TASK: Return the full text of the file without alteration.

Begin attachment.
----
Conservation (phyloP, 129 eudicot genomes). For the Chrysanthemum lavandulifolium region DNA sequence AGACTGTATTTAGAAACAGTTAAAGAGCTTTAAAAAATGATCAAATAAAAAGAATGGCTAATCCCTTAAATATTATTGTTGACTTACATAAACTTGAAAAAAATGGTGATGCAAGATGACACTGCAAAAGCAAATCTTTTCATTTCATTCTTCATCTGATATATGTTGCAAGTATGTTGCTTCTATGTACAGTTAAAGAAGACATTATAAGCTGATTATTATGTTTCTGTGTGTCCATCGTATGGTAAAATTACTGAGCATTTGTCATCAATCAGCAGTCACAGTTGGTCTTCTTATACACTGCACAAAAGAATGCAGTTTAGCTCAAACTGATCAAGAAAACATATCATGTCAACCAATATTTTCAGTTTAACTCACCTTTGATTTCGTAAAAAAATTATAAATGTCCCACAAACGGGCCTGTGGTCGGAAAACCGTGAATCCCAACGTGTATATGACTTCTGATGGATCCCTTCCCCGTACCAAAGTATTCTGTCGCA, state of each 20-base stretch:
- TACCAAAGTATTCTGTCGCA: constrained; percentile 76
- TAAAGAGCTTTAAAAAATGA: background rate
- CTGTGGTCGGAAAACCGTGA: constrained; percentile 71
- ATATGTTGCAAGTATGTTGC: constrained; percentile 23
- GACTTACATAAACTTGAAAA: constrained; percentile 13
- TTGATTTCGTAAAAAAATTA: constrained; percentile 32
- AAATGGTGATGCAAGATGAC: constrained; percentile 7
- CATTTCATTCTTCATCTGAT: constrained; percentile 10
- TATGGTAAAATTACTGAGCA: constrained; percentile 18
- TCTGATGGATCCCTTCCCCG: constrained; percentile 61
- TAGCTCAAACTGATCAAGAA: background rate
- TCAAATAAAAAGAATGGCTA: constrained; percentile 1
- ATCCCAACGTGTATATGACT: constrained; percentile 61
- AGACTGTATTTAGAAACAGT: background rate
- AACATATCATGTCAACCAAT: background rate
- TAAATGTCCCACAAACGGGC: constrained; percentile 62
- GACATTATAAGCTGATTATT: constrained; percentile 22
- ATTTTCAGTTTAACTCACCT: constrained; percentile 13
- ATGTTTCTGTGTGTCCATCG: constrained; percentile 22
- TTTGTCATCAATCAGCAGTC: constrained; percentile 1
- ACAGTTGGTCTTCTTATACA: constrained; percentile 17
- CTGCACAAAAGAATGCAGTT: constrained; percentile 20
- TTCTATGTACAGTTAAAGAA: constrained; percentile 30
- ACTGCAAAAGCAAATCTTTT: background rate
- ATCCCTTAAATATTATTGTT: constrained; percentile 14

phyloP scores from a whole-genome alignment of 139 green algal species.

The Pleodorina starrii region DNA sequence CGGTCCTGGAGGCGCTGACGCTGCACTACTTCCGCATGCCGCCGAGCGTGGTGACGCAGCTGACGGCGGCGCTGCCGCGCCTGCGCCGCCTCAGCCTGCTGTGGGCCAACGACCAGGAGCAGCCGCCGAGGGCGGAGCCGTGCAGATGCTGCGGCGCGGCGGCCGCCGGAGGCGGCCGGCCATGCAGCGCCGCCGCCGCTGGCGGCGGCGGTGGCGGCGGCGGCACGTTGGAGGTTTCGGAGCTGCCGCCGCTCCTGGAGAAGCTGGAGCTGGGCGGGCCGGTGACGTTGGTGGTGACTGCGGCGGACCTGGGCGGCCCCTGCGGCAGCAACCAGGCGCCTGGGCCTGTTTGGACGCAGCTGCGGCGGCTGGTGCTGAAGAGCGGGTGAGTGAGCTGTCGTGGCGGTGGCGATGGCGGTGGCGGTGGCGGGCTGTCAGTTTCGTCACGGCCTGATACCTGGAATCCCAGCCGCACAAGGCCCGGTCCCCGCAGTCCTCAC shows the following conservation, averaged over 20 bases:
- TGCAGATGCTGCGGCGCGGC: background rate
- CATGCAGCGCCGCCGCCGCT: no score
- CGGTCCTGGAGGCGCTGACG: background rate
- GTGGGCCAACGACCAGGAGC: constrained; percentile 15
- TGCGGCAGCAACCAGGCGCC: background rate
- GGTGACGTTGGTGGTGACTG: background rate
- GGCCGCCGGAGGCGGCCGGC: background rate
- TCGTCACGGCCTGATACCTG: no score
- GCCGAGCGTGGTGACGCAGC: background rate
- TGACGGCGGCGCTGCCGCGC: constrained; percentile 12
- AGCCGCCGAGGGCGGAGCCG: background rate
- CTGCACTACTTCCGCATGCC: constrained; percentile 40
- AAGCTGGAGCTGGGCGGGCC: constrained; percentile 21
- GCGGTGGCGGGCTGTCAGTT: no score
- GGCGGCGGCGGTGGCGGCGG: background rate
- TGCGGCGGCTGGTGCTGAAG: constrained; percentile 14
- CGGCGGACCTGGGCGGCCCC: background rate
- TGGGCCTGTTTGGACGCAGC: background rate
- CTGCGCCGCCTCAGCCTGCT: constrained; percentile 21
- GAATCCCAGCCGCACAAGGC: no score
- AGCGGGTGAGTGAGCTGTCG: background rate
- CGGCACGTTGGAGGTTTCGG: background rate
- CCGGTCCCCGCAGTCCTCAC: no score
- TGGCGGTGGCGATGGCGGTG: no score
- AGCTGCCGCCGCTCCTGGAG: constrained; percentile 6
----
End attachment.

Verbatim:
Conservation (phyloP, 129 eudicot genomes). For the Chrysanthemum lavandulifolium region DNA sequence AGACTGTATTTAGAAACAGTTAAAGAGCTTTAAAAAATGATCAAATAAAAAGAATGGCTAATCCCTTAAATATTATTGTTGACTTACATAAACTTGAAAAAAATGGTGATGCAAGATGACACTGCAAAAGCAAATCTTTTCATTTCATTCTTCATCTGATATATGTTGCAAGTATGTTGCTTCTATGTACAGTTAAAGAAGACATTATAAGCTGATTATTATGTTTCTGTGTGTCCATCGTATGGTAAAATTACTGAGCATTTGTCATCAATCAGCAGTCACAGTTGGTCTTCTTATACACTGCACAAAAGAATGCAGTTTAGCTCAAACTGATCAAGAAAACATATCATGTCAACCAATATTTTCAGTTTAACTCACCTTTGATTTCGTAAAAAAATTATAAATGTCCCACAAACGGGCCTGTGGTCGGAAAACCGTGAATCCCAACGTGTATATGACTTCTGATGGATCCCTTCCCCGTACCAAAGTATTCTGTCGCA, state of each 20-base stretch:
- TACCAAAGTATTCTGTCGCA: constrained; percentile 76
- TAAAGAGCTTTAAAAAATGA: background rate
- CTGTGGTCGGAAAACCGTGA: constrained; percentile 71
- ATATGTTGCAAGTATGTTGC: constrained; percentile 23
- GACTTACATAAACTTGAAAA: constrained; percentile 13
- TTGATTTCGTAAAAAAATTA: constrained; percentile 32
- AAATGGTGATGCAAGATGAC: constrained; percentile 7
- CATTTCATTCTTCATCTGAT: constrained; percentile 10
- TATGGTAAAATTACTGAGCA: constrained; percentile 18
- TCTGATGGATCCCTTCCCCG: constrained; percentile 61
- TAGCTCAAACTGATCAAGAA: background rate
- TCAAATAAAAAGAATGGCTA: constrained; percentile 1
- ATCCCAACGTGTATATGACT: constrained; percentile 61
- AGACTGTATTTAGAAACAGT: background rate
- AACATATCATGTCAACCAAT: background rate
- TAAATGTCCCACAAACGGGC: constrained; percentile 62
- GACATTATAAGCTGATTATT: constrained; percentile 22
- ATTTTCAGTTTAACTCACCT: constrained; percentile 13
- ATGTTTCTGTGTGTCCATCG: constrained; percentile 22
- TTTGTCATCAATCAGCAGTC: constrained; percentile 1
- ACAGTTGGTCTTCTTATACA: constrained; percentile 17
- CTGCACAAAAGAATGCAGTT: constrained; percentile 20
- TTCTATGTACAGTTAAAGAA: constrained; percentile 30
- ACTGCAAAAGCAAATCTTTT: background rate
- ATCCCTTAAATATTATTGTT: constrained; percentile 14

phyloP scores from a whole-genome alignment of 139 green algal species.

The Pleodorina starrii region DNA sequence CGGTCCTGGAGGCGCTGACGCTGCACTACTTCCGCATGCCGCCGAGCGTGGTGACGCAGCTGACGGCGGCGCTGCCGCGCCTGCGCCGCCTCAGCCTGCTGTGGGCCAACGACCAGGAGCAGCCGCCGAGGGCGGAGCCGTGCAGATGCTGCGGCGCGGCGGCCGCCGGAGGCGGCCGGCCATGCAGCGCCGCCGCCGCTGGCGGCGGCGGTGGCGGCGGCGGCACGTTGGAGGTTTCGGAGCTGCCGCCGCTCCTGGAGAAGCTGGAGCTGGGCGGGCCGGTGACGTTGGTGGTGACTGCGGCGGACCTGGGCGGCCCCTGCGGCAGCAACCAGGCGCCTGGGCCTGTTTGGACGCAGCTGCGGCGGCTGGTGCTGAAGAGCGGGTGAGTGAGCTGTCGTGGCGGTGGCGATGGCGGTGGCGGTGGCGGGCTGTCAGTTTCGTCACGGCCTGATACCTGGAATCCCAGCCGCACAAGGCCCGGTCCCCGCAGTCCTCAC shows the following conservation, averaged over 20 bases:
- TGCAGATGCTGCGGCGCGGC: background rate
- CATGCAGCGCCGCCGCCGCT: no score
- CGGTCCTGGAGGCGCTGACG: background rate
- GTGGGCCAACGACCAGGAGC: constrained; percentile 15
- TGCGGCAGCAACCAGGCGCC: background rate
- GGTGACGTTGGTGGTGACTG: background rate
- GGCCGCCGGAGGCGGCCGGC: background rate
- TCGTCACGGCCTGATACCTG: no score
- GCCGAGCGTGGTGACGCAGC: background rate
- TGACGGCGGCGCTGCCGCGC: constrained; percentile 12
- AGCCGCCGAGGGCGGAGCCG: background rate
- CTGCACTACTTCCGCATGCC: constrained; percentile 40
- AAGCTGGAGCTGGGCGGGCC: constrained; percentile 21
- GCGGTGGCGGGCTGTCAGTT: no score
- GGCGGCGGCGGTGGCGGCGG: background rate
- TGCGGCGGCTGGTGCTGAAG: constrained; percentile 14
- CGGCGGACCTGGGCGGCCCC: background rate
- TGGGCCTGTTTGGACGCAGC: background rate
- CTGCGCCGCCTCAGCCTGCT: constrained; percentile 21
- GAATCCCAGCCGCACAAGGC: no score
- AGCGGGTGAGTGAGCTGTCG: background rate
- CGGCACGTTGGAGGTTTCGG: background rate
- CCGGTCCCCGCAGTCCTCAC: no score
- TGGCGGTGGCGATGGCGGTG: no score
- AGCTGCCGCCGCTCCTGGAG: constrained; percentile 6